Joint project a beauty

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    THE New River Estuary Walkway beautification project is now complete, and to celebrate three shelters will be officially opened on Sunday.

    Invercargill City Council (ICC) parks manager Robin Pagan said the former refuse dump was now covered in hundreds of thousands of native plants, thanks to members of the six Invercargill Rotary clubs and parks staff.

    The ambitious joint project between the Rotary clubs and the ICC parks division to plant 22ha of native plants around the Pleasure Bay Lagoon and the New River Estuary walkway had taken hundreds of volunteers 12 years, he said.

    Members of five Rotary clubs – Invercargill North, Invercargill, Invercargill South, Invercargill East and Invercargill Sunrise – helped with the planting of more than 250,000 natives to revegetate the area.

    Next Rotary Generation club members had also been involved since the club was chartered in 2016.

    The service clubs decided the walk and cycleway was a worthy cause for the Rotary centennial year (2005) because revegetating the area would benefit a wide range of users, Mr Pagan said.

    The trail is gravelled and has boardwalks and interpretative panels outlining the history of the estuary. Seating and various shelters have been added.

    Coinciding with the ending of the project and official opening of the shelters, 2017 was also the year the Rotary Foundation marked its centenary.

    “The project began in 2005 marking Rotary International’s centennial, and will officially close marking Rotary Foundation’s centenary,” Mr Pagan said.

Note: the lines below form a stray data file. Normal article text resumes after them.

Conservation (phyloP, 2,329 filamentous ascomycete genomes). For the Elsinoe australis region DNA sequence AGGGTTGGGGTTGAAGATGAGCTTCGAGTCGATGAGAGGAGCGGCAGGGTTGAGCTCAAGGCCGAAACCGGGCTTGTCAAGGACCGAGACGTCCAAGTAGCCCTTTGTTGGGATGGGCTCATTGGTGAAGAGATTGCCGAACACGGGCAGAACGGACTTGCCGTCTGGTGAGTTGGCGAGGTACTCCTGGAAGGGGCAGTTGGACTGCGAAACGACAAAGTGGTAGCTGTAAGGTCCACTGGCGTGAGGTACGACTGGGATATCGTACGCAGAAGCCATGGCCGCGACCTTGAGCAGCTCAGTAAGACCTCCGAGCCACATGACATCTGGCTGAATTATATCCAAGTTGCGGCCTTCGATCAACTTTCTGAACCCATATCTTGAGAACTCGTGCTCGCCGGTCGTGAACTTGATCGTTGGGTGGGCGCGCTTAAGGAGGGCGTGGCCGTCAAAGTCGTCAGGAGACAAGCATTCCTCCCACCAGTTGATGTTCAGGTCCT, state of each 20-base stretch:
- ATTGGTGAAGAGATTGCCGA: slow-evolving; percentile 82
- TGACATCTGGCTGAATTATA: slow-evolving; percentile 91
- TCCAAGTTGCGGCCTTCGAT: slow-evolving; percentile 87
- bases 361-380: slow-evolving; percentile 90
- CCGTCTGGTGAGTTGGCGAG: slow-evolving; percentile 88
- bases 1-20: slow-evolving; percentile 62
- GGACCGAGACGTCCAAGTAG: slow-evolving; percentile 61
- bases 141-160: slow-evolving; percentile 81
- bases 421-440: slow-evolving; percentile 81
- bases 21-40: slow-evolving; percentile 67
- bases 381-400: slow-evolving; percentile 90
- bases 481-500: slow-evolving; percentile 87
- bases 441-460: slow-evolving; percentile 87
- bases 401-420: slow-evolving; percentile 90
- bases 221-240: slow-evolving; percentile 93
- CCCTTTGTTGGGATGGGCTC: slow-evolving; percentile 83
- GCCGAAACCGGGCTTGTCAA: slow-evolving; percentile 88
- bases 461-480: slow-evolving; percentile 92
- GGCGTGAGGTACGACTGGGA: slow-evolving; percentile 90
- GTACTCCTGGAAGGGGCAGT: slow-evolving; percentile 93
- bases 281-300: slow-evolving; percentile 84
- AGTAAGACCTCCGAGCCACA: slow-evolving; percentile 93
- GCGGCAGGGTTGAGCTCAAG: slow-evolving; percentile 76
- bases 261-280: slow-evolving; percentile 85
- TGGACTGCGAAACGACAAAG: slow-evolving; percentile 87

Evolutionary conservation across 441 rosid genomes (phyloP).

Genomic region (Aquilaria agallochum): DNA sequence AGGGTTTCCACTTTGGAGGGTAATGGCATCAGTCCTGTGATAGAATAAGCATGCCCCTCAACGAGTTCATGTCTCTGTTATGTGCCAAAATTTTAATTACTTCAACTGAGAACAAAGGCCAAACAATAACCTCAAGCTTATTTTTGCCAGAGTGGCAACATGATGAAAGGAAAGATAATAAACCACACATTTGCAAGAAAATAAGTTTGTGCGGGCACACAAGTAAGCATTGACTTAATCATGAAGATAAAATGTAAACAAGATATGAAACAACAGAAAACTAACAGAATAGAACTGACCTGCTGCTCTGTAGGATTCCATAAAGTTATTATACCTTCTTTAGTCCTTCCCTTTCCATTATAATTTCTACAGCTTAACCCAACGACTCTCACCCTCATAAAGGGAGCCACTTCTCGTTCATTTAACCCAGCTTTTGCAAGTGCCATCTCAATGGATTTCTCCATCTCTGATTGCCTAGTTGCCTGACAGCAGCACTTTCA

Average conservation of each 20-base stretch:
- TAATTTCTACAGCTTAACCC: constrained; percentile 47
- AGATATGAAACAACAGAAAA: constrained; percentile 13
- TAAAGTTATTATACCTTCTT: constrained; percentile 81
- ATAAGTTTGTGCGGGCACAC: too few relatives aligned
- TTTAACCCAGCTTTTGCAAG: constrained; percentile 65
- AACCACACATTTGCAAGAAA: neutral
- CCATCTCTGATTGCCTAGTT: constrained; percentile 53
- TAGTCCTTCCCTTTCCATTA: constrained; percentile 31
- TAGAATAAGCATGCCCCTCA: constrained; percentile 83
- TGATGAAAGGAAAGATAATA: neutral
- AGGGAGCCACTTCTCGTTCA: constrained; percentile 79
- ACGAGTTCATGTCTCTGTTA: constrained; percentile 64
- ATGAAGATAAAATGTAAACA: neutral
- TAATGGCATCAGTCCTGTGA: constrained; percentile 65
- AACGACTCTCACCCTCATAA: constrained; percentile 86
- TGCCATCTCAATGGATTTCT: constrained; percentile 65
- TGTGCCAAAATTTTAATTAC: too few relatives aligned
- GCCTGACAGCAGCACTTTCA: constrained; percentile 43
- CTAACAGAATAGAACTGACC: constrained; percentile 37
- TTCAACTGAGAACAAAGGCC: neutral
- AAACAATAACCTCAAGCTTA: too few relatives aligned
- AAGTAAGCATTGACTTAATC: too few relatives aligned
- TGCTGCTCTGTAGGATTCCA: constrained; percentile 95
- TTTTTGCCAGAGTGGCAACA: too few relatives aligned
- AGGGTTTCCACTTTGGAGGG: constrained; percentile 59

The sturdy, triangular shelters have been constructed from macrocarpas which grew in Otakaro Park, on the corner of Don St and Queens Dr, and were felled and milled when Queens Dr was widened.

    They give a dramatic and chunky look to the landscape.

    “We were aiming for a nautical design, with a rustic look,” Mr Pagan said.

    The shelters have been placed so people could rest or shelter from the elements, with each of the three facing different vistas.

    “No matter what the weather is like, people can pop in there for shelter.”

    The completion of the project will be acknowledged with the official opening of the shelters at the top of the hill near the Bond St car park on Sunday at 1pm.

    Members of the public are welcome to attend the celebrations. Naturalist and teacher Lloyd Esler will also be at the opening and will talk briefly about the bird life in and around the estuary. He will also bring along a telescope for people to view some of the bird life.

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